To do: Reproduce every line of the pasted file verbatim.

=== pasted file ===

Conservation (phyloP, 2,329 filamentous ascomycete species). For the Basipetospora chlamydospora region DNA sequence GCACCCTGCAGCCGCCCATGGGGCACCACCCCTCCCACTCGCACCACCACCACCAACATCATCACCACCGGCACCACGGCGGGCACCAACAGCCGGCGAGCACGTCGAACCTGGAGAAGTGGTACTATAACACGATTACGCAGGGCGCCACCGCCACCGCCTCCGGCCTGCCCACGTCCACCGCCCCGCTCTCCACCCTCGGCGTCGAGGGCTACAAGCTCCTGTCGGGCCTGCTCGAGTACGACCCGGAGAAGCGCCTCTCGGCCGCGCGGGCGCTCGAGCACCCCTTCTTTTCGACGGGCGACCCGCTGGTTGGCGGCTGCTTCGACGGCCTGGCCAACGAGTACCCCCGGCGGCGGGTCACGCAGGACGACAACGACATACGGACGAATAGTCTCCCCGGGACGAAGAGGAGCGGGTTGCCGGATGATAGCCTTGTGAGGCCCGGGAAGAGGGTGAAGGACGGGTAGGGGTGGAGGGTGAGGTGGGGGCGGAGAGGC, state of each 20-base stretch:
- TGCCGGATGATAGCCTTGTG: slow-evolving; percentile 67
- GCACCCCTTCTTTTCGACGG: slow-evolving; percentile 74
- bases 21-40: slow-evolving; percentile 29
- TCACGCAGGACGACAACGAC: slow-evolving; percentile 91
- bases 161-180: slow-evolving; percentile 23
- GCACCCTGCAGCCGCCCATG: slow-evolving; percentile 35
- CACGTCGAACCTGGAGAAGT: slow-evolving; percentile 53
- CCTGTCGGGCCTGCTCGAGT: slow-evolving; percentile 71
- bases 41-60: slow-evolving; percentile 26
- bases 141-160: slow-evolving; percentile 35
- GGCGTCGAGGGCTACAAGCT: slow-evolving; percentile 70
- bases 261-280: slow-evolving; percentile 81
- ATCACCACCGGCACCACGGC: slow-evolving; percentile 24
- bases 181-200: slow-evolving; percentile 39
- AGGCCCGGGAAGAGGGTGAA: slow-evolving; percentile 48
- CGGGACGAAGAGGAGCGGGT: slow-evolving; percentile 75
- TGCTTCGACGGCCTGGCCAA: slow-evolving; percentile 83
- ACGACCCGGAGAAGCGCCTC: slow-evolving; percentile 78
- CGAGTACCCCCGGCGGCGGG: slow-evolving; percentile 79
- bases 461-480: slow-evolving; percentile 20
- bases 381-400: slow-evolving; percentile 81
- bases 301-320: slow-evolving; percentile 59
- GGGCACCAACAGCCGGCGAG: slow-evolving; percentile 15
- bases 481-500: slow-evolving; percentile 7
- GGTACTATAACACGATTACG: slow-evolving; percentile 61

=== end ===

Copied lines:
Conservation (phyloP, 2,329 filamentous ascomycete species). For the Basipetospora chlamydospora region DNA sequence GCACCCTGCAGCCGCCCATGGGGCACCACCCCTCCCACTCGCACCACCACCACCAACATCATCACCACCGGCACCACGGCGGGCACCAACAGCCGGCGAGCACGTCGAACCTGGAGAAGTGGTACTATAACACGATTACGCAGGGCGCCACCGCCACCGCCTCCGGCCTGCCCACGTCCACCGCCCCGCTCTCCACCCTCGGCGTCGAGGGCTACAAGCTCCTGTCGGGCCTGCTCGAGTACGACCCGGAGAAGCGCCTCTCGGCCGCGCGGGCGCTCGAGCACCCCTTCTTTTCGACGGGCGACCCGCTGGTTGGCGGCTGCTTCGACGGCCTGGCCAACGAGTACCCCCGGCGGCGGGTCACGCAGGACGACAACGACATACGGACGAATAGTCTCCCCGGGACGAAGAGGAGCGGGTTGCCGGATGATAGCCTTGTGAGGCCCGGGAAGAGGGTGAAGGACGGGTAGGGGTGGAGGGTGAGGTGGGGGCGGAGAGGC, state of each 20-base stretch:
- TGCCGGATGATAGCCTTGTG: slow-evolving; percentile 67
- GCACCCCTTCTTTTCGACGG: slow-evolving; percentile 74
- bases 21-40: slow-evolving; percentile 29
- TCACGCAGGACGACAACGAC: slow-evolving; percentile 91
- bases 161-180: slow-evolving; percentile 23
- GCACCCTGCAGCCGCCCATG: slow-evolving; percentile 35
- CACGTCGAACCTGGAGAAGT: slow-evolving; percentile 53
- CCTGTCGGGCCTGCTCGAGT: slow-evolving; percentile 71
- bases 41-60: slow-evolving; percentile 26
- bases 141-160: slow-evolving; percentile 35
- GGCGTCGAGGGCTACAAGCT: slow-evolving; percentile 70
- bases 261-280: slow-evolving; percentile 81
- ATCACCACCGGCACCACGGC: slow-evolving; percentile 24
- bases 181-200: slow-evolving; percentile 39
- AGGCCCGGGAAGAGGGTGAA: slow-evolving; percentile 48
- CGGGACGAAGAGGAGCGGGT: slow-evolving; percentile 75
- TGCTTCGACGGCCTGGCCAA: slow-evolving; percentile 83
- ACGACCCGGAGAAGCGCCTC: slow-evolving; percentile 78
- CGAGTACCCCCGGCGGCGGG: slow-evolving; percentile 79
- bases 461-480: slow-evolving; percentile 20
- bases 381-400: slow-evolving; percentile 81
- bases 301-320: slow-evolving; percentile 59
- GGGCACCAACAGCCGGCGAG: slow-evolving; percentile 15
- bases 481-500: slow-evolving; percentile 7
- GGTACTATAACACGATTACG: slow-evolving; percentile 61